Russian Food to Keep You Warm This Winter

Russian Food to Keep You Warm This Winter

In the country where the climate is harsh, and winter is long and cold, food is practically designed to keep your body warm. Russian food is full of thick soups and hearty meals, which quickly fill up your stomach. See our selection of the most typical and the tastiest Russian dishes (and drinks) you should try this winter!

Russian Soups

Rassolnik (??????????)

Russian soup Rassolnik

Rassolnik is an old traditional Russian soup, which history dates back to the 15th century. It has sour-salty taste and is made from pickled cucumbers and barley. Most often it comes with pieces of meat and potatoes but, as almost all Russian soups, fish and vegetarian variants are possible. One portion of this soup will instantly warm up your body. Rassolnik has one more advantage – it’s just a perfect hangover treatment!

Borscht (????)

Russian soup Borscht

Although borscht has Ukrainian origins, it is very popular soup in Russia. It’s is made from beetroot, and usually comes with cabbage, potatoes and meat (however, a vegetarian version is also common). The truth is – there are as many different kinds of borshch as there are cooks. Borscht is a signature dish in many restaurants and is sometimes served in a bowl made of specially baked and formed bread.

Solyanka (???????)

Russian soup Solyanka

The name “Solyanka” derives from the Russian “????” or “salt”, because of its salty taste (the base of this soup is made from pickled cucumbers and brine). There are three main types of Solyanka, depending on its main ingredient, which can be meat, fish or mushrooms (vegetable version also exists but it’s not very common). But the real secret of this soup lies in broth, which takes a long time to prepare and only skilled cooks know how to do it properly. It’s always very thi?k, fills you up quickly and is a perfect choice for winter evenings.

Russian Main Dishes

Pelmeni (????????)

Russian main dish Pelmeni

Almost every country has its own kind of dumplings. Pelmeni is the Russian version of this worldwide known dish, most often filled with meat, wrapped in thin dough. But there are 100+ ways of preparing and serving Pelmeni, depending on the part of Russia you’re in and personal preferences. You can find them also with fish or mushrooms, boiled, fried or served in a soup. The most solid and interesting traditions of cooking and eating dumplings are in Siberia because for locals living in the harsh cold climate, dumplings are actually the perfect dish – they are easy to prepare and can be stored frozen.

Beef Stroganoff (????????????)

Russian main dish Beef Stroganoff

Beef Stroganoff is made of thinly sliced cuts of beef, sautéed together with onions and mushrooms, served with rice or pasta, and sour cream. Although pretty simple and cheap, Beef Stroganoff is probably the most prominent Russian dish. It won a few important culinary competitions back in the 19th and 20th centuries and conquered the palates of many Americans and Europeans, nowadays being served all around the world. Filling and rather heavy, not recommended for tiny and sensitive stomachs.

Golubtsy (???????)

Russian main dish Golubtsy

The word “golubtsy” comes from “golub” – pigeon. But don’t worry, we don’t eat pigeons! Golubtsy is a Russian name for cabbage rolls – cabbage leaves stuffed with meat and rice, often accompanied with a sauce. It was a very popular dish during Soviet times, and reminds us of winter family dinners. No wonder that every Russian claims that the best golubtsy are made by his grandma! Good news for vegetarians – golubsty are equally tasty if you replace meat with mushrooms.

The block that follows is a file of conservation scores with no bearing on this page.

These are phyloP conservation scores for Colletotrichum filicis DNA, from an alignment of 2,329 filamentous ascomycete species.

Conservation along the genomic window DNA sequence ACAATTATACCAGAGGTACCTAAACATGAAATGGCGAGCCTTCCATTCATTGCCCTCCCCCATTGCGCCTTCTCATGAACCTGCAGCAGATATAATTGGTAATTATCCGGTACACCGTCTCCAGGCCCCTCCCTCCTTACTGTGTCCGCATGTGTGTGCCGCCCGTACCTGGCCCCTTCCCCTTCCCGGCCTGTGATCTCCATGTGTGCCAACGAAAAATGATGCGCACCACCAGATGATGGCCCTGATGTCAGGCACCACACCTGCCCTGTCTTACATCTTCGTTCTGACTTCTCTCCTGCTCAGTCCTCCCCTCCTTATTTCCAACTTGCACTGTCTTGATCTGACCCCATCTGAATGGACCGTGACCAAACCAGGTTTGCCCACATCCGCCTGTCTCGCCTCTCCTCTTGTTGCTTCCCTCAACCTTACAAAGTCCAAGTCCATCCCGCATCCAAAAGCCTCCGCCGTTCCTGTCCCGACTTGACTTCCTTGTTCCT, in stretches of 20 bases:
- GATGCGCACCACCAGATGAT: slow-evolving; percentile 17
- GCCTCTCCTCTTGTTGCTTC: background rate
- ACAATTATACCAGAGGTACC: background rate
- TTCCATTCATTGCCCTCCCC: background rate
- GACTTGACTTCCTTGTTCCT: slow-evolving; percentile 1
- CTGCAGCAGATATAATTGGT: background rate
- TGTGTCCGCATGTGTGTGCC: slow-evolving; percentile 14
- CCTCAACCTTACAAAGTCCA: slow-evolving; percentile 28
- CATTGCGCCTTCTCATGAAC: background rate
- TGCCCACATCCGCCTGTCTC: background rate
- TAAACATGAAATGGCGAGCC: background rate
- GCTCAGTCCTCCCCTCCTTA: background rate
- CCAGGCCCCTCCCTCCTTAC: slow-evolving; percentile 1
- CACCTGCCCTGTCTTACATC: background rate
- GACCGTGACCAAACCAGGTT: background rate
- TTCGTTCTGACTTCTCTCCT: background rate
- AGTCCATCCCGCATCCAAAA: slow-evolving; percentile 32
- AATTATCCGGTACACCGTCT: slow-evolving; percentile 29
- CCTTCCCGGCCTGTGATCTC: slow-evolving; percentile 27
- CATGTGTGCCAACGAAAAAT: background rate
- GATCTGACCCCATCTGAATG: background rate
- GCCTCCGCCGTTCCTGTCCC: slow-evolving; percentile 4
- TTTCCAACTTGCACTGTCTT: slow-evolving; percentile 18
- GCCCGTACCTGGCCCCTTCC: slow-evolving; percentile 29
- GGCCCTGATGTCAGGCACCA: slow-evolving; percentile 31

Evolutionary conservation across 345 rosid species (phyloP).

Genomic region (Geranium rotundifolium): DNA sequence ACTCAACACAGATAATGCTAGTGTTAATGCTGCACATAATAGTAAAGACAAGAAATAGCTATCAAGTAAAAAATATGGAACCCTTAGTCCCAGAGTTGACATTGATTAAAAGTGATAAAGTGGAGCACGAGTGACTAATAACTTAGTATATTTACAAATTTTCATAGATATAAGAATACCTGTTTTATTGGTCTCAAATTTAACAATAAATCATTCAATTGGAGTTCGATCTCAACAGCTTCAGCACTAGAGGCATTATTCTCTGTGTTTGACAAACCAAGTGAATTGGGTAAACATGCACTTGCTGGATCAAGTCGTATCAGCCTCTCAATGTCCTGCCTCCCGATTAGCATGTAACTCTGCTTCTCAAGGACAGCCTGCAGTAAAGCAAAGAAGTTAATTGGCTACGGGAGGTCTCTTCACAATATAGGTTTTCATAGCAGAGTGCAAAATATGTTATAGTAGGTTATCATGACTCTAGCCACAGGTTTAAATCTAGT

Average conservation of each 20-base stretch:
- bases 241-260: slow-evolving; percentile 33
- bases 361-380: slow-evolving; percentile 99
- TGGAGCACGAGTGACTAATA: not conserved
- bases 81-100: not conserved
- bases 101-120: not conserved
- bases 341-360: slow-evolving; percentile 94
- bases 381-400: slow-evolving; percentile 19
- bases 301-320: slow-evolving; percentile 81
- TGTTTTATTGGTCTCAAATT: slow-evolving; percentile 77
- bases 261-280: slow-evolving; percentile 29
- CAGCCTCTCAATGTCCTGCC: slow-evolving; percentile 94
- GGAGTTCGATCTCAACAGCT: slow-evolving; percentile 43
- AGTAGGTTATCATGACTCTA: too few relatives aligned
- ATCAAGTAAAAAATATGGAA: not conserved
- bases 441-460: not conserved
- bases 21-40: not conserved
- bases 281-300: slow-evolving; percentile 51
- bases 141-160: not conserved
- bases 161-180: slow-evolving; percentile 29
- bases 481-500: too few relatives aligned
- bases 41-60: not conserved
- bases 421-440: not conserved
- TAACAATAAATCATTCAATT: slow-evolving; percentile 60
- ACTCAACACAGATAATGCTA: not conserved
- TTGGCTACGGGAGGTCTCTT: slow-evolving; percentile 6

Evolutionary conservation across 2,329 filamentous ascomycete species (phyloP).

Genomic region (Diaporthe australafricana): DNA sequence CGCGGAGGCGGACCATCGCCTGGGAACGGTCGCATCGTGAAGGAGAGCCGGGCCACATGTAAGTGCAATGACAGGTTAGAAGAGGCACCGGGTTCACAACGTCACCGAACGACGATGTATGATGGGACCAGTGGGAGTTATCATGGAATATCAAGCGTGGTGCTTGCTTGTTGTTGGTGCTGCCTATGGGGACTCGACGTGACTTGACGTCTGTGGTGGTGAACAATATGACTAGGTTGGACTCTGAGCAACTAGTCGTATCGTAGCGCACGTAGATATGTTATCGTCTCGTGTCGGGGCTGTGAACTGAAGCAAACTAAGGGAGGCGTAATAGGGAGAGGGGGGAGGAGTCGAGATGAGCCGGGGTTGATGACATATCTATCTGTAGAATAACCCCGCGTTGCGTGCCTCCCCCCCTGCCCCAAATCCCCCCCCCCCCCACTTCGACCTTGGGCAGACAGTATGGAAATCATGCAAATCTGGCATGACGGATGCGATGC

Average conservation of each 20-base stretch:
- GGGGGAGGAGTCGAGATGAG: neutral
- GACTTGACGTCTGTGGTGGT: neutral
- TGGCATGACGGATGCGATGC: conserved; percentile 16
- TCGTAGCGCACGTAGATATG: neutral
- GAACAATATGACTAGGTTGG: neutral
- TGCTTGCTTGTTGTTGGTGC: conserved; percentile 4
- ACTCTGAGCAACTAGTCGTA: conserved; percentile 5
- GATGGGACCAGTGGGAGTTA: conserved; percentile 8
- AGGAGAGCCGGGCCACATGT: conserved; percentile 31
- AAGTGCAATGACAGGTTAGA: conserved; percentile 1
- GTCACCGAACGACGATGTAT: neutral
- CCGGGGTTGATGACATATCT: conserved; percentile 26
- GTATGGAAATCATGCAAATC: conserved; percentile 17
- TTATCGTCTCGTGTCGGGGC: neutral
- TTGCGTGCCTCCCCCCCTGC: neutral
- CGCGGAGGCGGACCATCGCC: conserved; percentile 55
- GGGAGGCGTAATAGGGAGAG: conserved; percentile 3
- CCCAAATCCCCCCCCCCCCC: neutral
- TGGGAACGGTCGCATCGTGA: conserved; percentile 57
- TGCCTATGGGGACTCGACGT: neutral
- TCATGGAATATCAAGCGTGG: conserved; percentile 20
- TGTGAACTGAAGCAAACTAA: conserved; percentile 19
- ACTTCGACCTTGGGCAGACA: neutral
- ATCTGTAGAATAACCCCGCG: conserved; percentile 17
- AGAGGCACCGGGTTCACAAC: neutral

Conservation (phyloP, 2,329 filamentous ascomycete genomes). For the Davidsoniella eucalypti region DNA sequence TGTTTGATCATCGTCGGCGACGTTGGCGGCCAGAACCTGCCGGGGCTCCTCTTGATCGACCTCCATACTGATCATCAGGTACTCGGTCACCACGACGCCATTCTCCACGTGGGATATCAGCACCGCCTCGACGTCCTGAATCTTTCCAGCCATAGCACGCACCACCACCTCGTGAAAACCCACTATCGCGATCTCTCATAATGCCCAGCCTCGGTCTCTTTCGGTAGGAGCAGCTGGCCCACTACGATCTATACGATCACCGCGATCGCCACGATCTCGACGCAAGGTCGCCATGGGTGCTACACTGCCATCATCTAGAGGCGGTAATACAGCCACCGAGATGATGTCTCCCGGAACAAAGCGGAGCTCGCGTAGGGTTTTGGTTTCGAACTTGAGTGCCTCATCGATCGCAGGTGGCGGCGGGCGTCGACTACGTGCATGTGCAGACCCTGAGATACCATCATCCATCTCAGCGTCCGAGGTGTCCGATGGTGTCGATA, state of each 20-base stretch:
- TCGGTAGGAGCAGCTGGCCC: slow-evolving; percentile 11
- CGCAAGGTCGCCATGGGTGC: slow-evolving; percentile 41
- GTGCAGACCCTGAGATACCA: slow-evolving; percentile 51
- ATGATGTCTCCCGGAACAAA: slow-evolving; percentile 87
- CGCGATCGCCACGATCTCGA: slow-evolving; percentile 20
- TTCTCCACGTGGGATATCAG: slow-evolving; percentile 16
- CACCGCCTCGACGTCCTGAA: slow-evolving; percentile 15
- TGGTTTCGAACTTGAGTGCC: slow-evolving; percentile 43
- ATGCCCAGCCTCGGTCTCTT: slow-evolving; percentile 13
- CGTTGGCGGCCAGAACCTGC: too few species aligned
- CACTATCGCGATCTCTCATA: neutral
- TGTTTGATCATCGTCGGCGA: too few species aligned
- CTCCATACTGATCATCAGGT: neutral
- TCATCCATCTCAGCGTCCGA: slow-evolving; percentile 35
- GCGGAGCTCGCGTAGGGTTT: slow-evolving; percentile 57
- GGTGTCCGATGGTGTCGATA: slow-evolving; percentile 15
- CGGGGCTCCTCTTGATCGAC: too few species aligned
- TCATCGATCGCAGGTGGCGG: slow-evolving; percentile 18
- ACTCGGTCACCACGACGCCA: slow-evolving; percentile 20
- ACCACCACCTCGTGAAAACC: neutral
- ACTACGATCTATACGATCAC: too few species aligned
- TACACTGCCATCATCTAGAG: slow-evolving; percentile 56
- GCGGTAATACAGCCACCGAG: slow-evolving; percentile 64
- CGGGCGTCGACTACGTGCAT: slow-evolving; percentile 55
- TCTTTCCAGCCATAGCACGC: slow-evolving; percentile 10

Russian Drinks

Tea (Chaj/ ???)

Russian Tea drinking tradition

Tea drinking is an indispensable element of Russian culture.  Black and green tea is by far the most popular drink in the country, consumed by most of Russians on a daily basis. Small tea celebrations happen in Russian homes every day, enjoyed together with family and friends. Tea often comes along with small sweets, or if served with honey or varenye (home-made jam), acts as a dessert itself. Long talks over a cup of tea will not only warm up your body but also your heart.

Medovukha (????????)

Russian alcohol drink Medovukha

Medovukha is a honey-based alcoholic beverage, which usually doesn’t contain more than 16% of alcohol. It’s quite easy to prepare, so many Russians make it at home for their own use. And the home-made Medovukha is the best you can get! If you stay with a local family, ask them to treat you with a shot, or two. They will be very pleased to hear that you like it!

Vodka (?????)

Russian vodka

Last but not least… the famous Russian vodka! During winter we especially recommend vodkas, which contain spices, like honey and red pepper. The tricky thing about alcohol is that although even one drink will make feel warm, alcohol actually cools your body down, so the warming effect won’t last long. So enjoy your vodka shots but try to stay inside and save making a snowman for another time.

Do you feel like trying some Russian food? During the Trans-Siberian Railway trip you will have an opportunity to taste local food of various regions. Check our Essential guide for Trans-Siberian Railway trip.

Or just Book ExploRussia’s Home Cooking Experience and enjoy a delicious home-cooked meal and amazing time spend with your local hosts!

Photo credit: (1) Vladislav Estrajkh http://bit.ly/15vGzGp (2) Andrei Zmievski http://bit.ly/11uiOfC (3) Vladislav Estrajkh http://bit.ly/1vMPpKM (4) Mika Meskanen http://bit.ly/1vMPuOL (5) Naotake Murayama http://bit.ly/1riaJXF (6) Kake http://bit.ly/1riaPP8 (8) Kateryna Kondrashova http://bit.ly/1Fq6ThU (9) Vladimir Varfolomeev http://bit.ly/1xEGuH9

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